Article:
So You Want to Lose Weight…
Why? Don’t like what you see in the mirror? Not feeling so great after holiday eating? Want to generally eat a healthier diet? Or, all of the above?
Your “why” is important because it will largely determine whether you will succeed in losing weight and keeping it off. Weight loss is the goal du jour every new year. And as the year goes on the goal fades and we get back to our usual routine. If you would like to make some healthful, and maybe permanent, changes in how you eat read on.
There are several important issues to deal with before you start any weight loss effort.
First, have you been diagnosed with any of these conditions: “metabolic syndrome,” type I or II diabetes, or pre-diabetes? These conditions will greatly influence your chances of success.
Second, have you had any lab work done in the past year? The results should be accounted for before you start weight loss.
Third, what is your history with weight loss? Tried and failed, tried and succeeded but gained the weight back?
Weight Loss Research
Studies of the major weight loss programs show that, if followed strictly, they all work…for a while. There is successful weight loss for the first six months. Then after one year weight returns to pre-diet levels, often more weight than when the diet was started.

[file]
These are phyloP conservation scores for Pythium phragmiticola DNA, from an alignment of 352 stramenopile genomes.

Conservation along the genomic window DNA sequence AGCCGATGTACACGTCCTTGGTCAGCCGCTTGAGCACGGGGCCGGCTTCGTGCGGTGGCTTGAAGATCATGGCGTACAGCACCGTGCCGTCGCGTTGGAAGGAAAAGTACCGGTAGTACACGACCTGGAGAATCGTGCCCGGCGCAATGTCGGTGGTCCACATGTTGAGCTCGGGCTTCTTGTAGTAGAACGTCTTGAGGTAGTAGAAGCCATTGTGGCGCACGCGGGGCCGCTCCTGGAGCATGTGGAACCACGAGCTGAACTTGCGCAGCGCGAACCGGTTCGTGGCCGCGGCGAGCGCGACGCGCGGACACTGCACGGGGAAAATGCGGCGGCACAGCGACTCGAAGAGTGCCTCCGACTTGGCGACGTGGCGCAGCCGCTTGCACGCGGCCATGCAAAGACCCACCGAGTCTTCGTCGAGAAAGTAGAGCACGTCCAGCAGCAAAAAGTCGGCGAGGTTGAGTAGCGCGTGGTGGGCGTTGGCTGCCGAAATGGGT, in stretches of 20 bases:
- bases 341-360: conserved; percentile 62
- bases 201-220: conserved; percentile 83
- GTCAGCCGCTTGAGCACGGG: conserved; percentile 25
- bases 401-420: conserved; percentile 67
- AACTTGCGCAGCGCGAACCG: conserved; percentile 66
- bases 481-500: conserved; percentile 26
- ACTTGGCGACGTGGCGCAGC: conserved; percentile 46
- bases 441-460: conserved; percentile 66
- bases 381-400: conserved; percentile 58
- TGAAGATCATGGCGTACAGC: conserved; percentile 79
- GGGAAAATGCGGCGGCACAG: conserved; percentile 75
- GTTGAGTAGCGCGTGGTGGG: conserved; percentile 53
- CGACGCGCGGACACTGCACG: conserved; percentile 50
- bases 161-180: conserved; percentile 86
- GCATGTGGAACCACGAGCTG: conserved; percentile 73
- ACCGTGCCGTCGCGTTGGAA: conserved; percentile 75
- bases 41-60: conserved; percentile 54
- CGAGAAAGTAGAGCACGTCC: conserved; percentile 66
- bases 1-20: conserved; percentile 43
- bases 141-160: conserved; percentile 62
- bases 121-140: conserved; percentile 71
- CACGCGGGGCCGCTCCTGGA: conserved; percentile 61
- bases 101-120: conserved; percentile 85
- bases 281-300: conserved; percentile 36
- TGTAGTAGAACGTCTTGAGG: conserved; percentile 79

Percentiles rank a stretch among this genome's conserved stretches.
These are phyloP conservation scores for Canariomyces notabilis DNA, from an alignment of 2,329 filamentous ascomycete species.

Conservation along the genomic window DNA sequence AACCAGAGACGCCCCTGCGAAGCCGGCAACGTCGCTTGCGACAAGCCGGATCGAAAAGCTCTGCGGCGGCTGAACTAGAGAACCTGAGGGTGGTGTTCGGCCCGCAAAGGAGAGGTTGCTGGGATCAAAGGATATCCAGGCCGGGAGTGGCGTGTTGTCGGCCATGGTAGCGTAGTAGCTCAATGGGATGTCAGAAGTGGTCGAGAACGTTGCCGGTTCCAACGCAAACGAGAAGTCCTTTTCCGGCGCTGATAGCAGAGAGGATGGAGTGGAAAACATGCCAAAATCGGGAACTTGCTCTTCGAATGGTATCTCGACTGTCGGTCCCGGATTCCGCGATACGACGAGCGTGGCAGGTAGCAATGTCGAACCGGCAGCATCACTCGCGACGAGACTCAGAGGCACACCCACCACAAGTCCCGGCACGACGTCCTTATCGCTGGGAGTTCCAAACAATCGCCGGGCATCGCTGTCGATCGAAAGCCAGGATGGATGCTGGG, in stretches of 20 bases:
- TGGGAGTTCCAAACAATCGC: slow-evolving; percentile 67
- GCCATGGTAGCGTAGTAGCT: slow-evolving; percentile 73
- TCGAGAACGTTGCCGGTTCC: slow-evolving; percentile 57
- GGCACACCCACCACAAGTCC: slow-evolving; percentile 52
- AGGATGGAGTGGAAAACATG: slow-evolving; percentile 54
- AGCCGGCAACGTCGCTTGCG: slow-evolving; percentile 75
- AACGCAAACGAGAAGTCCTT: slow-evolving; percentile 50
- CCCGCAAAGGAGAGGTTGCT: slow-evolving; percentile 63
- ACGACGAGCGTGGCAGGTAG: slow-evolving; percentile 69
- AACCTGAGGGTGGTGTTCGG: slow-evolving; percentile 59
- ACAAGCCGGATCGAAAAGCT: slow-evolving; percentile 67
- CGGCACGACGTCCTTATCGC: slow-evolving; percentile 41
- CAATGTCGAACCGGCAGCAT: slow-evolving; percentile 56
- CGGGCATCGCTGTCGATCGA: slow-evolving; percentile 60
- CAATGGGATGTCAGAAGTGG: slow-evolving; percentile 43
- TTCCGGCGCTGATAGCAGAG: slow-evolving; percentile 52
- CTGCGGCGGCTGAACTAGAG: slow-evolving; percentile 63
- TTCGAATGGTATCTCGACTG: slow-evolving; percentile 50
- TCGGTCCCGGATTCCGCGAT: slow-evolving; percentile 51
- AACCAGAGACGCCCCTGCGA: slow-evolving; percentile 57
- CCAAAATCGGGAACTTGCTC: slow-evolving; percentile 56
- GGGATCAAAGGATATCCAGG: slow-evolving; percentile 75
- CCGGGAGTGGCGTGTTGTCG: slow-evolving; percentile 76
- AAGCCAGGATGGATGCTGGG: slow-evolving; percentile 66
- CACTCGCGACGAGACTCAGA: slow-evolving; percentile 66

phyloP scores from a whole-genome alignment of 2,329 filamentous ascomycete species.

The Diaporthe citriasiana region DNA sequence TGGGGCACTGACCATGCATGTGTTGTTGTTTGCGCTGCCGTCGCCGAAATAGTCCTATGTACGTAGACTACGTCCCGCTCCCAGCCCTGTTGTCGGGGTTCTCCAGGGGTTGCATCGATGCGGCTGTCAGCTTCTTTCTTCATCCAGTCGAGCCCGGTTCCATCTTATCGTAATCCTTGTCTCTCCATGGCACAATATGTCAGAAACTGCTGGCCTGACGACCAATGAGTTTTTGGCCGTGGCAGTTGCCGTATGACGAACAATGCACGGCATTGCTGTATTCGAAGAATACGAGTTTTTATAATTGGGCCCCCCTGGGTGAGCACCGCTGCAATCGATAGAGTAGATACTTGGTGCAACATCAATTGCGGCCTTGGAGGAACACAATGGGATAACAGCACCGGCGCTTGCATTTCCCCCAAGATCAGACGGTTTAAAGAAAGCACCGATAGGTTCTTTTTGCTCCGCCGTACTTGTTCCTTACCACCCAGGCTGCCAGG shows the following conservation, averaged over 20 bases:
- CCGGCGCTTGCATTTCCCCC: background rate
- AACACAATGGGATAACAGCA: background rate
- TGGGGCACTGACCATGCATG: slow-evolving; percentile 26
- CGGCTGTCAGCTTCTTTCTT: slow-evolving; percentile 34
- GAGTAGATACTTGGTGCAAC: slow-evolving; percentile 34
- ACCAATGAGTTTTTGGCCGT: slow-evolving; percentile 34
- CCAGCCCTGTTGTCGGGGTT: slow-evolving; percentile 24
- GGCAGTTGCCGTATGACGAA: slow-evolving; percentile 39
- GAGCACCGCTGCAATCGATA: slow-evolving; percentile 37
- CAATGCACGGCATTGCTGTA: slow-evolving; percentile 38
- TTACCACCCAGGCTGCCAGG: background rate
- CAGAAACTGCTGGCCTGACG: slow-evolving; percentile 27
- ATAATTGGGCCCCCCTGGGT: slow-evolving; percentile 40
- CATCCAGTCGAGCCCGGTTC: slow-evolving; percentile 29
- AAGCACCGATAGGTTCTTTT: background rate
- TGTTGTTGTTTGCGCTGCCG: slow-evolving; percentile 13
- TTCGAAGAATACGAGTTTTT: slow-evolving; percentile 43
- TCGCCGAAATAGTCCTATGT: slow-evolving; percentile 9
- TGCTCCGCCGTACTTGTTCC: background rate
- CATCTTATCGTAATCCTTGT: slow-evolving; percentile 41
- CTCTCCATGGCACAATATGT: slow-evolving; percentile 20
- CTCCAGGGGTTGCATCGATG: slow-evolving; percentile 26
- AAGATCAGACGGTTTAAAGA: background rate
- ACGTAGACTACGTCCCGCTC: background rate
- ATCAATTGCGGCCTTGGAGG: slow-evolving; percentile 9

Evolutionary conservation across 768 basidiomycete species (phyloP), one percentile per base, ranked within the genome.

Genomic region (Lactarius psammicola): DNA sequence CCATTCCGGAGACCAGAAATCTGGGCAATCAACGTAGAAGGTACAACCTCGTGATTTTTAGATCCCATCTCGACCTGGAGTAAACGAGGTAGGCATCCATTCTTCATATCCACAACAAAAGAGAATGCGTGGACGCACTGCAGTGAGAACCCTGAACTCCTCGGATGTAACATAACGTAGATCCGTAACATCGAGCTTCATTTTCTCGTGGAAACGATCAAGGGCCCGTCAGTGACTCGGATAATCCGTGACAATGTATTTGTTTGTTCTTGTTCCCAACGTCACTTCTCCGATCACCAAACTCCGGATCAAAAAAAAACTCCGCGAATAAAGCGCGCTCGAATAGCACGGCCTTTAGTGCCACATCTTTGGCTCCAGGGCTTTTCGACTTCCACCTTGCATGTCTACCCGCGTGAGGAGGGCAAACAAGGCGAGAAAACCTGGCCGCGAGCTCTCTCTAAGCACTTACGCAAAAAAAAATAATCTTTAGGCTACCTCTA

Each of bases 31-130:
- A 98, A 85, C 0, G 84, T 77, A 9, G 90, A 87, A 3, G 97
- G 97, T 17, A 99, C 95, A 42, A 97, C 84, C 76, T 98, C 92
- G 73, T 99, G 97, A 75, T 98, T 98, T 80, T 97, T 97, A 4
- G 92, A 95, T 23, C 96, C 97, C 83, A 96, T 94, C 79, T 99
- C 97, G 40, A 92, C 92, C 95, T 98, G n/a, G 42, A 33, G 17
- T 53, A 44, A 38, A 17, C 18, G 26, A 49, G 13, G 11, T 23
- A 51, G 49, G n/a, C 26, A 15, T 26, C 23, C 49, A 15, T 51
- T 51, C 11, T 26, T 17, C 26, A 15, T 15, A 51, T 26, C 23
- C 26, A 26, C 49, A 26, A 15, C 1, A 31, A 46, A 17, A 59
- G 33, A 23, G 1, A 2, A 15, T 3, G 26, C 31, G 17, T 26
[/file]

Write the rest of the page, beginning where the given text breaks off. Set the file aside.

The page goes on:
Research also shows that calorie counting is not the best way to go because not all calories are created equal. Even the popular Weight Watchers program has changed its methods to account for this. Low-fat diets are not successful because they result in too many carbohydrates which drive metabolic syndrome. Rapid weight loss is also ineffective. Participants in the TV program “The Greatest Loser” have been studied and almost all who lost a great deal of weight during a fairly short time period failed in keeping it off. In fact many gained back more weight. More significantly their metabolic rate actually declined and they were in worse shape in this regard than before their rapid weight loss.
It turns out that the body has a strong tendency to hold onto weight and will try to return to pre-diet weight, a so-called “set point,” even to reducing the metabolic rate in order to gain back those lost pounds. This was the phenomenon discovered in the “Greatest Loser” research but it applies to many over-weight or obese individuals.
The most effective diets are ones that restrict or completely eliminate certain carbohydrates which are defined as all grains and potatoes but not including green vegetables (or beets, carrots, sweet potatoes).